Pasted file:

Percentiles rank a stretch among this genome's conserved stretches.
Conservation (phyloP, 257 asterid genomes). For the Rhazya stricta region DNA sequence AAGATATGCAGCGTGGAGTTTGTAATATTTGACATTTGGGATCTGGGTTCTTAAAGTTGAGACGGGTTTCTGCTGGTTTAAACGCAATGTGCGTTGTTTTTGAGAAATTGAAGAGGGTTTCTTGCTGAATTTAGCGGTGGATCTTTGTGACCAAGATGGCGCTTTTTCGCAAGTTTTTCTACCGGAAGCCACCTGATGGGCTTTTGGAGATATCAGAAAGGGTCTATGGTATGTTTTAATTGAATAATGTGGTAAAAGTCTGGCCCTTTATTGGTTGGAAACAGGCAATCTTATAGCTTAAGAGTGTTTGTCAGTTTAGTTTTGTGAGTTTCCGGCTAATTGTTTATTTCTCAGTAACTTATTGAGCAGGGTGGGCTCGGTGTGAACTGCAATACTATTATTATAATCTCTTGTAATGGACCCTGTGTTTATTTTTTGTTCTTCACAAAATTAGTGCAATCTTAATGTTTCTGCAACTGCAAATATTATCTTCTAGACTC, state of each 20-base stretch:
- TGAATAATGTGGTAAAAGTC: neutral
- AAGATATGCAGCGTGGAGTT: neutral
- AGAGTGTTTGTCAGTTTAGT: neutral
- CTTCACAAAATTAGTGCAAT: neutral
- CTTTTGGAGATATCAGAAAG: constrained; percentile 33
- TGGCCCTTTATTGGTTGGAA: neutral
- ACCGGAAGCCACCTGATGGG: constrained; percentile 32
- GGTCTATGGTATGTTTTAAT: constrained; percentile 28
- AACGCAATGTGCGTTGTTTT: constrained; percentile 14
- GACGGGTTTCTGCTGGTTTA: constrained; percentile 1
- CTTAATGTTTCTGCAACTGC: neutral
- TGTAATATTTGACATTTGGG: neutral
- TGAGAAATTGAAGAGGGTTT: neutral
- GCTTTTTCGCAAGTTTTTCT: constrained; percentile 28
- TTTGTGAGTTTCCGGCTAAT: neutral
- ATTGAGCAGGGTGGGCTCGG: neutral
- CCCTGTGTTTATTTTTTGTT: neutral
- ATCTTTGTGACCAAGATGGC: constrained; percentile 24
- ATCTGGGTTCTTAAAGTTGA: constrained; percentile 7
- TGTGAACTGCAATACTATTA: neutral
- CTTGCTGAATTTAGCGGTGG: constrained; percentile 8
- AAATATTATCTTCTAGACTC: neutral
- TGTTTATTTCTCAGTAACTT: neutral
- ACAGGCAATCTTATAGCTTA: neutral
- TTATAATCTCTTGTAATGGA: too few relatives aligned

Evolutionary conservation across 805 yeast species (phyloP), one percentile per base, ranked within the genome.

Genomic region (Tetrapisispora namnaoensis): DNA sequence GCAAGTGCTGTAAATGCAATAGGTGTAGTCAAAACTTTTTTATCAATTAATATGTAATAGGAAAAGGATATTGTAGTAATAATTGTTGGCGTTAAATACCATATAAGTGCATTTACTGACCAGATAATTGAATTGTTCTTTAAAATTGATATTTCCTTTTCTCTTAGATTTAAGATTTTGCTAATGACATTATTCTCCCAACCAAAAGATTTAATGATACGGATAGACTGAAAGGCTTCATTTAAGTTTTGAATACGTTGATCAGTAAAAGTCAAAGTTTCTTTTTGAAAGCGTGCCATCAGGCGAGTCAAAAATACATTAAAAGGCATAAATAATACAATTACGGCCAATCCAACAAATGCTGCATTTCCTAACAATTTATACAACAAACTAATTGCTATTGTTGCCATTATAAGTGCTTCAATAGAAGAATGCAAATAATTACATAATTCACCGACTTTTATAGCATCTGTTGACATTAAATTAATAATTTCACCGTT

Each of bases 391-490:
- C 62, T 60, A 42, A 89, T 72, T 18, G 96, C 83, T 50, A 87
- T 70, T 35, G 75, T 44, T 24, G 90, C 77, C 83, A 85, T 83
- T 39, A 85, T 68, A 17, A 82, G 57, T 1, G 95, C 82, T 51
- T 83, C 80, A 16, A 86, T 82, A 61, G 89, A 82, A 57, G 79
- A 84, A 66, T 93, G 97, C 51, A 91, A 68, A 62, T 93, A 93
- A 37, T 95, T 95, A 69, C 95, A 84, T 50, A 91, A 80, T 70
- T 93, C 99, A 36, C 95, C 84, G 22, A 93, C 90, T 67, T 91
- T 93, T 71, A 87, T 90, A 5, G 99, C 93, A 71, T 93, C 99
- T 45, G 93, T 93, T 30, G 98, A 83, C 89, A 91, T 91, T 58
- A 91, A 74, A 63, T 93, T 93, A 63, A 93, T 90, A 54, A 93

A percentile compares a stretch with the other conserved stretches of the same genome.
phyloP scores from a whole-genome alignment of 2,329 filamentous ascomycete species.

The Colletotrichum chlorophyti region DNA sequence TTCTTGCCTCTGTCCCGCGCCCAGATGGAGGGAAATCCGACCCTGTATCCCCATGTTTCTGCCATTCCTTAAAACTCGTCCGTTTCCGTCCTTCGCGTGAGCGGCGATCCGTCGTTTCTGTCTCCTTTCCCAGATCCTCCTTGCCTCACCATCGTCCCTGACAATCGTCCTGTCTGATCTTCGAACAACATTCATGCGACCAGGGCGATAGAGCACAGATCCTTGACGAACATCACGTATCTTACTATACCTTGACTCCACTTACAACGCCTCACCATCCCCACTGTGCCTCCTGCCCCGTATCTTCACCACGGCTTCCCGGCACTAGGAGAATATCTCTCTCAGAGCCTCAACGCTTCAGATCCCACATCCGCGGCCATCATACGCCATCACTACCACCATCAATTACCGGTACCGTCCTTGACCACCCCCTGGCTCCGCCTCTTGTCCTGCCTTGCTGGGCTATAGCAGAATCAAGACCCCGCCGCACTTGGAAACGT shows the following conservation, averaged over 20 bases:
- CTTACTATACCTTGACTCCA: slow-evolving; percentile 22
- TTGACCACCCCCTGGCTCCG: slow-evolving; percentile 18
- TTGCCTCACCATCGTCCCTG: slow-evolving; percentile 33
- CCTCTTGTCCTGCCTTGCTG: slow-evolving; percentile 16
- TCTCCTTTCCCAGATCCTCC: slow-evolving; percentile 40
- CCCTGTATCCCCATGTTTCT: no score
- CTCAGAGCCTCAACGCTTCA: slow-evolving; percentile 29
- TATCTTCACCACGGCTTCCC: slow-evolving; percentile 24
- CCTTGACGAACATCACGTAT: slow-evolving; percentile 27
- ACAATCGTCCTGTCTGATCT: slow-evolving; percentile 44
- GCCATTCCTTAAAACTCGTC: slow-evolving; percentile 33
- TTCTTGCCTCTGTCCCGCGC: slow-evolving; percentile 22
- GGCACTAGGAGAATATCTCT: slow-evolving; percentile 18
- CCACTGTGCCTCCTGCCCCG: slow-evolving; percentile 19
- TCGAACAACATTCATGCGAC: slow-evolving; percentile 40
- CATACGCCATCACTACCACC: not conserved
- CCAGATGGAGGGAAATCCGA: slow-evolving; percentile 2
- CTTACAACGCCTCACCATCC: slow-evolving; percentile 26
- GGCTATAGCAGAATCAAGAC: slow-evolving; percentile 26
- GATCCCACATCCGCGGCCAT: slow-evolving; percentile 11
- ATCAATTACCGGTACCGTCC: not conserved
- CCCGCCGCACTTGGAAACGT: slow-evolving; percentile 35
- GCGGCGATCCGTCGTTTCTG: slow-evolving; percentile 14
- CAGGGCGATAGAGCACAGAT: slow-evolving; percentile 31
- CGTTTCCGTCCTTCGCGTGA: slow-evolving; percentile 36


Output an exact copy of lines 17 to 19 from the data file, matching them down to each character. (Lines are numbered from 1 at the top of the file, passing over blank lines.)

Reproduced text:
- TTTGTGAGTTTCCGGCTAAT: neutral
- ATTGAGCAGGGTGGGCTCGG: neutral
- CCCTGTGTTTATTTTTTGTT: neutral